We will provide details on how teachers can register their school to receive BBC micro:bits later this summer, and from the second half of September we will begin dispatching micro:bits to schools, targeting every year-7 ICT teacher in the UK.
The BBC and partners are developing a wide range of support resources for parents, teachers and group leaders. These include projects and ideas on using the device straight away, so children can get coding in minutes, and matching practical projects with the computing curriculum.
There will be examples of both formal and informal learning resources. Curriculum-relevant content will appeal for use in the classroom and may be integrated into lesson activity, which can also be supplemented by BBC Bitesize content for Computer Science. Informal learning resources will be usable outside the school environment, whether that’s at home, events or enthusiast groups or clubs.
BBC micro:bit website
The website (microbit.co.uk) will launch later in the summer, allowing teachers and young people to practise coding through a simulator, well before they receive their BBC micro:bits. The simulator shows how their coding will illuminate the LEDs on the device and, over time, users can learn how to control other devices using the Bluetooth Smart Technology functionality.
The BBC micro:bit website will contain a set of six getting started videos, ranging from opening the box and setting up the connections to a computer, how to use the web interface and how to upload code to the device. There will also be two or three fun projects readily available to help people get started. During the autumn term, the website will be updated with technical help, frequently asked questions and an ever-increasing range of projects to show the full potential of the device.
Quick start guide for teachers
The Quick Start Guide for Teachers, supported by Microsoft, provides a detailed guide to setting up and programming code on to the BBC micro:bit. The guide is published by Hodder and will be sent out with the micro:bits as part of the welcome pack. It is designed to stimulate interest in the device, simplify the process of getting to grips with the technology, and reduce the time before children are up and coding confidently. The book contains challenges, ideas and a full visual demonstration of the coding environment with helpful tips throughout. It will make starting out with the micro:bit as straightforward as possible and will help teachers integrate the micro:bit into the curriculum.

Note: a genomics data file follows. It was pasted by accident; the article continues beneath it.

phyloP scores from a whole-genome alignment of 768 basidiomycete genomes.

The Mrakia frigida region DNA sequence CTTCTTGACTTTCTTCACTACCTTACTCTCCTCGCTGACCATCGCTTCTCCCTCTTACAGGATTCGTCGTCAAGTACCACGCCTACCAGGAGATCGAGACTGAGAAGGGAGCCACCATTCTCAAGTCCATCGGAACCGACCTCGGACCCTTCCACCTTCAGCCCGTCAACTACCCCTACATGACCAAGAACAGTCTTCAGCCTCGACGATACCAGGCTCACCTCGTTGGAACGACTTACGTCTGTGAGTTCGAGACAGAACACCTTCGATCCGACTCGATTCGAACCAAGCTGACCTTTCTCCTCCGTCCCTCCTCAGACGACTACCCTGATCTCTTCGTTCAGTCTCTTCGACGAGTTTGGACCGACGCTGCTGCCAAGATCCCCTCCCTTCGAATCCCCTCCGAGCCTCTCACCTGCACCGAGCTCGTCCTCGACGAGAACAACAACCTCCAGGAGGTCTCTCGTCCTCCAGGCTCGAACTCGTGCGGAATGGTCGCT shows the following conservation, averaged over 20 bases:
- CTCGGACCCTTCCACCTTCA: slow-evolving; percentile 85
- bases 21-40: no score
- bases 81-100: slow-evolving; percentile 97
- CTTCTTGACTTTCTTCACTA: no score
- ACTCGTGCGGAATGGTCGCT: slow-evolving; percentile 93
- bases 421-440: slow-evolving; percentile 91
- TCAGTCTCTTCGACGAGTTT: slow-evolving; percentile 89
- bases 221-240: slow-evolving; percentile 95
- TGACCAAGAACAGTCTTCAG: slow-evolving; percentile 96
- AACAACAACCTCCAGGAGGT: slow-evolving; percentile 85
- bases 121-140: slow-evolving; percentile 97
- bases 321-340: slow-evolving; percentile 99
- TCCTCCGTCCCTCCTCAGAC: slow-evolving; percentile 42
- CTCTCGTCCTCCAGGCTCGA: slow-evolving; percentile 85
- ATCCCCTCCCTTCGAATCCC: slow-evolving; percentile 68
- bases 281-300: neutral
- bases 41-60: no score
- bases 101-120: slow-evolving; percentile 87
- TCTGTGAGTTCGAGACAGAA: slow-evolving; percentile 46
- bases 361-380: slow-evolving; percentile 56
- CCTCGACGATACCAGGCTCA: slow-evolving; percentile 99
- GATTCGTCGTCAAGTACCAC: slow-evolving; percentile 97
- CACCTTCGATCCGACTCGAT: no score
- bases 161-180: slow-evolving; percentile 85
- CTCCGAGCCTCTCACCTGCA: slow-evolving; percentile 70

Over the summer, the BBC and our partners will work with teachers to continue our device testing programme. It will be an opportunity for children to test the device, think up some new ideas and begin using the BBC micro:bit right away. The BBC will in parallel be working with a number of teacher practitioners to further test functionality and to define and develop projects supporting the computing curriculum.
During the autumn term we are going on the road with teachers, contributing to the work of the ten CAS regional centres and the STEMNET teacher practitioner network events to showcase, test and refine the full potential of the BBC micro:bit. It will feature heavily in BBC programming and it is planned to link this with specific projects and activities matched to programmes on BBC channels.
The BBC micro:bit product partners and champions are currently producing an exciting range of materials, available when the website is launched to support teachers, parents and students. There will be a wealth of online resources, online applications and technologies, printable resources and videos as well as a range of face-to-face activities such as workshops, training and local and national events. The partnership is also joining the Computing At School (CAS) network at its regional hub events in the autumn as well as supporting a STEMNET conference in September.
There will be opportunities for teachers to view online, adapt, download and embed resources to deliver lessons using the BBC micro:bit. There are also resources being created that are aimed at getting parents and families engaged too. The majority of proposals have strong child engagement and look to capture the interest of young people whether through career driven approaches or informal challenges.